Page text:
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Revista de la Facultad de Medicina

Print version ISSN 0120-0011

rev.fac.med. vol.66 no.2 Bogotá Apr./June 2018

http://dx.doi.org/10.15446/revfacmed.v66n2.70828 

Editorial

Research on heart failure in Colombia, time to take a step forward

Guillermo Mora-Pabón1 

1 Professor of the Department of Internal Medicine, Faculty of Medicine, Universidad Nacional de Colombia. Bogotá D.C., Colombia.

"The mind is not a vessel to be filled but afire to be kindled"

Plutarch

Cardiovascular diseases are the leading cause of death worldwide. According to the Ministry of Health, in Colombia, cardiac ischemic disease ranks first, followed by stroke, diabetes and hypertensive heart disease, which are in the top ten sources of mortality. 1,2 Almost any pathology that affects the heart can lead to heart failure (HF); however, the most common cause worldwide is ischemic heart disease.

For the period 1998-2011, cardiovascular diseases accounted for 23.5% of all deaths in the country, and cardiac ischemic disease was involved in 56.3% of them. These figures showed an average mortality rate of 104.6 cardiovascular deaths per 100 000 inhabitants per year. 3 A study conducted in Colombia in 4 239 patients treated in heart failure clinics showed that ischemic etiology was the most prevalent (38.7%), followed by idiopathic dilated cardiomyopathy (21.6%) and other less prevalent causes such as valvular heart disease (10.5%), Chagas heart disease (10.3%) and hypertensive heart disease (12.2%). 4

In 2006, approximately 26 million people worldwide were living with heart failure 5, and an estimated 1.1 million people in Colombia were affected. (4) According to the Ministry of Health, between 2009 and 2012, admissions increased (121%) in emergency services and inpatient care due to HF. 6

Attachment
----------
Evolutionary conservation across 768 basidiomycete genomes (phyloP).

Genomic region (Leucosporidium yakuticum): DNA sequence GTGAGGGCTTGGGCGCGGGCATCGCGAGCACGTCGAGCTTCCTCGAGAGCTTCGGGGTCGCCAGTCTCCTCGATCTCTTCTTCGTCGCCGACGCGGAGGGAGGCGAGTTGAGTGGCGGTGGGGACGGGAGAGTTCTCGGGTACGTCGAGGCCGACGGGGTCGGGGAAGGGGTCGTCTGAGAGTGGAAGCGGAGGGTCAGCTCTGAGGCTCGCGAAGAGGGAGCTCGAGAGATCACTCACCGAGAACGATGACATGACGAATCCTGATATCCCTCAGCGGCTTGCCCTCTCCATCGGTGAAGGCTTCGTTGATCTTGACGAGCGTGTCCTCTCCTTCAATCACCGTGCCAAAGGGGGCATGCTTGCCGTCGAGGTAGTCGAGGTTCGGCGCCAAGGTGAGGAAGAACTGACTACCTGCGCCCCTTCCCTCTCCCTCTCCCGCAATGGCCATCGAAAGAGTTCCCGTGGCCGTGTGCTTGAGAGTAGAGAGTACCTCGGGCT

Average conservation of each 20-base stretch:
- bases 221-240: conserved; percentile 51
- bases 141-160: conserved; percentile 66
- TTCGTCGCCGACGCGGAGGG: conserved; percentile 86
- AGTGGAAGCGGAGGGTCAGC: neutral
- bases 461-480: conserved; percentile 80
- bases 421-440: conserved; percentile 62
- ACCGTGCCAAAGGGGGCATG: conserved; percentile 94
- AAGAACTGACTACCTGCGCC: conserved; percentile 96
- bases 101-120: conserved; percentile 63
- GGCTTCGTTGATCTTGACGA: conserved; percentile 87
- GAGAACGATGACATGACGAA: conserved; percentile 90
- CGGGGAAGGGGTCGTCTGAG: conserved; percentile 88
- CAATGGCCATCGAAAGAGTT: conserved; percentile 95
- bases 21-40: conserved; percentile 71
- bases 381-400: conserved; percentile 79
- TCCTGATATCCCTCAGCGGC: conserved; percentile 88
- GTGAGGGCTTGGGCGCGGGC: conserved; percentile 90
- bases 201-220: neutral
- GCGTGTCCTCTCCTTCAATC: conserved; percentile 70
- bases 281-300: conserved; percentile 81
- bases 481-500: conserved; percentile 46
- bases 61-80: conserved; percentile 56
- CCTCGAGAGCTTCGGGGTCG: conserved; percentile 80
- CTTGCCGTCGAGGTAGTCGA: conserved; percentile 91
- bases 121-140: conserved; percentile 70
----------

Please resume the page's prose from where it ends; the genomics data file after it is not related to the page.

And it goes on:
Considering this, we are facing a major issue in Colombia, and its treatment entails significant costs for the health system. Since research is a way to understand and solve health problems, a question arises: what is the state of research on HF in Colombia? In this issue of the Journal of the Faculty of Medicine, Diaztagle et al.7 present the work entitled "Research on heart failure in Colombia 1980-2015: a systematic review", in which the authors identify 35 original studies, for an average of 1 article per year, although the trend shows more publications in the past 5 years, with almost 5 articles per year. These data are alarming because of the small number of investigations on this topic, taking into account that during the same period evaluated in the study, 5 694 original articles on the same topic were published in international indexed journals according to the PubMed database. Furthermore, over half of the studies conducted in our country were descriptive (54.2%).